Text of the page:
SWOD represented another landmark event to celebrate Setiu Wetlands as one of Terengganu’s nature’s jewels. The event gained high level attention with the presence of the Terengganu Menteri Besar, Dato’ Seri Dr Ahmad Samsuri Mokhtar which is indeed indicative of the state government’s commitment towards a sustainable future for Setiu Wetlands. 

In attendance at the SWOD opening ceremony officiated by the Menteri Besar were Dato’ Mohd. Zahari Md. Azhar (Terengganu State Secretary), Tn. Hj. Mohd Sophian Abu Bakar (Setiu District Officer), Mr Ahmad Shahriman Mohd Shariff (CEO CIMB Islamic) and Madam Sophia Lim (CEO WWF-Malaysia). The importance and benefits of Setiu Wetlands were showcased through the exhibitions by various organisations and community groups. 

Interactive and engaging activities held to raise awareness on Setiu Wetlands included the Wetlands Walk, plogging, mangrove tree planting, environment themed explorace and colouring contest.

Protected Areas Conservation


The Ulu Muda Forest Reserve Hydrological Modelling Study

With the help of researchers from local universities, WWF-Malaysia recently wrapped up a 2-year hydrological modelling study in Ulu Muda Forest Reserve to better understand the significance of water catchment forests such as Ulu Muda Forest Complex (UMFC). Spanning over 106,000 hectares, Ulu Muda Forest Reserve represents 65 percent of UMFC, making it the perfect area to focus on. The study’s aim was to find out how much water the forest reserve produces and what is the extent of its water catchment area. 

The study revealed that it is just as important to conserve forests where rivers originate, as it is to conserve forest immediately adjacent to the rivers themselves, as it was found that certain parts of the forest produce higher water yield than others. Another unexpected finding from the study is the high proportion of water yield from the forest reserve that goes into groundwater flow. Considering that surface water is not regularly released from Muda Dam into Muda River, the role that the forest plays in contributing to the groundwater flow downstream of the dam is predicted to be significant and should be further investigated. We hope that the study and its findings will provide further insights into Ulu Muda’s water provisioning services and guide management decisions for the conservation of the forest. We also plan to conduct a similar study in the northern portion of the forest complex to piece together a complete picture of the hydrological features of the landscape.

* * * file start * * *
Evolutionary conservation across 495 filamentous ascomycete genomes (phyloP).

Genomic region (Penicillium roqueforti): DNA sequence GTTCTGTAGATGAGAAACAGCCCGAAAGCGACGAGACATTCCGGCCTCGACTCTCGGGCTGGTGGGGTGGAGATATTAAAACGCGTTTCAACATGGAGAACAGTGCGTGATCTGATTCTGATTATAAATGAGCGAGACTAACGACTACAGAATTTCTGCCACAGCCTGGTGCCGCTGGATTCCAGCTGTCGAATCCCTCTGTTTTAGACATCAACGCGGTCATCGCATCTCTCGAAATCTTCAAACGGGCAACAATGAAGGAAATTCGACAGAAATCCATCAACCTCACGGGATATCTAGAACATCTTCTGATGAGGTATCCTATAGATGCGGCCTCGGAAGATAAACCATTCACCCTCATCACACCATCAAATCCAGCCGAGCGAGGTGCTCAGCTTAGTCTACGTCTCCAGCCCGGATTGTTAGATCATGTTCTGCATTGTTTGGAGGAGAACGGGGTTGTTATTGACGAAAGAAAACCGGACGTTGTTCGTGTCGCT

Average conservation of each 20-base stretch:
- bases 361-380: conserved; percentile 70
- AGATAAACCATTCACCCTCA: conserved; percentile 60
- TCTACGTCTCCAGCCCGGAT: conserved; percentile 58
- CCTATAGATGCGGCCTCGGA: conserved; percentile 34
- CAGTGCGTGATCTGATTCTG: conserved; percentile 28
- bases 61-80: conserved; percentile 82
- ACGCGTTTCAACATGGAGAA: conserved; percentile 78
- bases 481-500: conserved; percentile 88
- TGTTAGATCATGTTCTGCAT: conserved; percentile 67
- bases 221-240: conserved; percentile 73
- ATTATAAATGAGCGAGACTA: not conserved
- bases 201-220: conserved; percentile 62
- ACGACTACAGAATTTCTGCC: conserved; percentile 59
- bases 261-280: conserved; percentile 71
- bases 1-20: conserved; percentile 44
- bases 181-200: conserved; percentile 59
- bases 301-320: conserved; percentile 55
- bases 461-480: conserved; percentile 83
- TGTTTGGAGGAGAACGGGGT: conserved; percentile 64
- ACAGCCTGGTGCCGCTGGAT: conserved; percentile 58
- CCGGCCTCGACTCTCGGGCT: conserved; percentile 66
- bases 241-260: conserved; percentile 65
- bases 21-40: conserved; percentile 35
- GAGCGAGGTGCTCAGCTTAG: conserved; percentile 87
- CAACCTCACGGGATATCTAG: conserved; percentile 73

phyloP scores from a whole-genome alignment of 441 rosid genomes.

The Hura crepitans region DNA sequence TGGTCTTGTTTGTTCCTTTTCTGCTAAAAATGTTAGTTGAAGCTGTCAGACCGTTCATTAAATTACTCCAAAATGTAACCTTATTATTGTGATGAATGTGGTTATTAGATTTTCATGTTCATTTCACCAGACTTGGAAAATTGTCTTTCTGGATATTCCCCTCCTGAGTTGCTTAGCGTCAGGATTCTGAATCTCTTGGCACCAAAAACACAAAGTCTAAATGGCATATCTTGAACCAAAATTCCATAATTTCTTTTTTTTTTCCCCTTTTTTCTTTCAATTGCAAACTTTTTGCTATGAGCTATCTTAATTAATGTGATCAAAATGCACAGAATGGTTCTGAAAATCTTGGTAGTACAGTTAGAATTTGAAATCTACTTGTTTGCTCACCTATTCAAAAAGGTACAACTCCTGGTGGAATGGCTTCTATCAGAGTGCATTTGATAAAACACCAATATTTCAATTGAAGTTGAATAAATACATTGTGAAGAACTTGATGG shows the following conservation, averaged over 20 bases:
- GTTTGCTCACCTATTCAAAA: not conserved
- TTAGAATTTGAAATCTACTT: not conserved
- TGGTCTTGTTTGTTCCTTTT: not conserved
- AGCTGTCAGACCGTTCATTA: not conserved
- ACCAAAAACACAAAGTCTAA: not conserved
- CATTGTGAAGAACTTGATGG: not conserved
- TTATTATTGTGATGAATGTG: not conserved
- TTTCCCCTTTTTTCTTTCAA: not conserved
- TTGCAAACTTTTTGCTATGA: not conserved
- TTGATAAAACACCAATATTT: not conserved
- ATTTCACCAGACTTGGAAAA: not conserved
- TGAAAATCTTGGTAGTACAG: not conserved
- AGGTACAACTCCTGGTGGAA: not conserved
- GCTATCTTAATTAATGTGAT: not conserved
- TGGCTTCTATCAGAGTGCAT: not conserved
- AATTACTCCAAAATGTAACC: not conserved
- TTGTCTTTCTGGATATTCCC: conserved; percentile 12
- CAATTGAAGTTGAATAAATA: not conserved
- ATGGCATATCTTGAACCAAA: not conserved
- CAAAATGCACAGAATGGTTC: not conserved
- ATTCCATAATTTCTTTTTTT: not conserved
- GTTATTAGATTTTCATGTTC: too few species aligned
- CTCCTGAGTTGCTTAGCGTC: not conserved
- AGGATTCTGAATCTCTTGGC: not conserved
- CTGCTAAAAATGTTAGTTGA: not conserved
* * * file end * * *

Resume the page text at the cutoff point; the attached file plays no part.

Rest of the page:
A section of Muda River during the dry season. The low water level resulted in a faster water flow, revealing murky water that may have been caused by logging activities further upstream. (Photo Credit: © Mukhriz Hazim / WWF-Malaysia)

In order to reach certain locations to install the camera traps, our field personnel had to traverse steep

forest trails. (Photo Credit: © Hong Chern Wern / WWF-Malaysia)


Wildlife Biodiversity Study via Camera Trap in the Fraser’s Hill Forest Complex

July 2019 marked the completion of the wildlife biodiversity assessment via camera trapping study in Fraser’s Hill Forest Complex. The study aimed to obtain photographic evidence of wildlife to increase our understanding of the wildlife biodiversity in the landscape. 

A total of 31 species of non-volant (non-flying) mammals, nine avian species and one reptilian species were recorded throughout the three phases of the study. Among the threatened species found were binturong (bear cat), dhole, Malayan sun bear, Malayan tapir, leopard, clouded leopard, Sumatran serow and Sunda pangolin. Aside from wildlife, presence of dirt bikers, poachers, 4WD vehicles and hikers were also detected, indicating that the landscape faces poaching and encroachment threats. Based on the evidence found, reports were made and the authorities have responded speedily. Thus, management recommendations were included in the study report and we hope to continue working with the authorities and contributing findings and technical expertise to mitigate the threats faced in the landscape.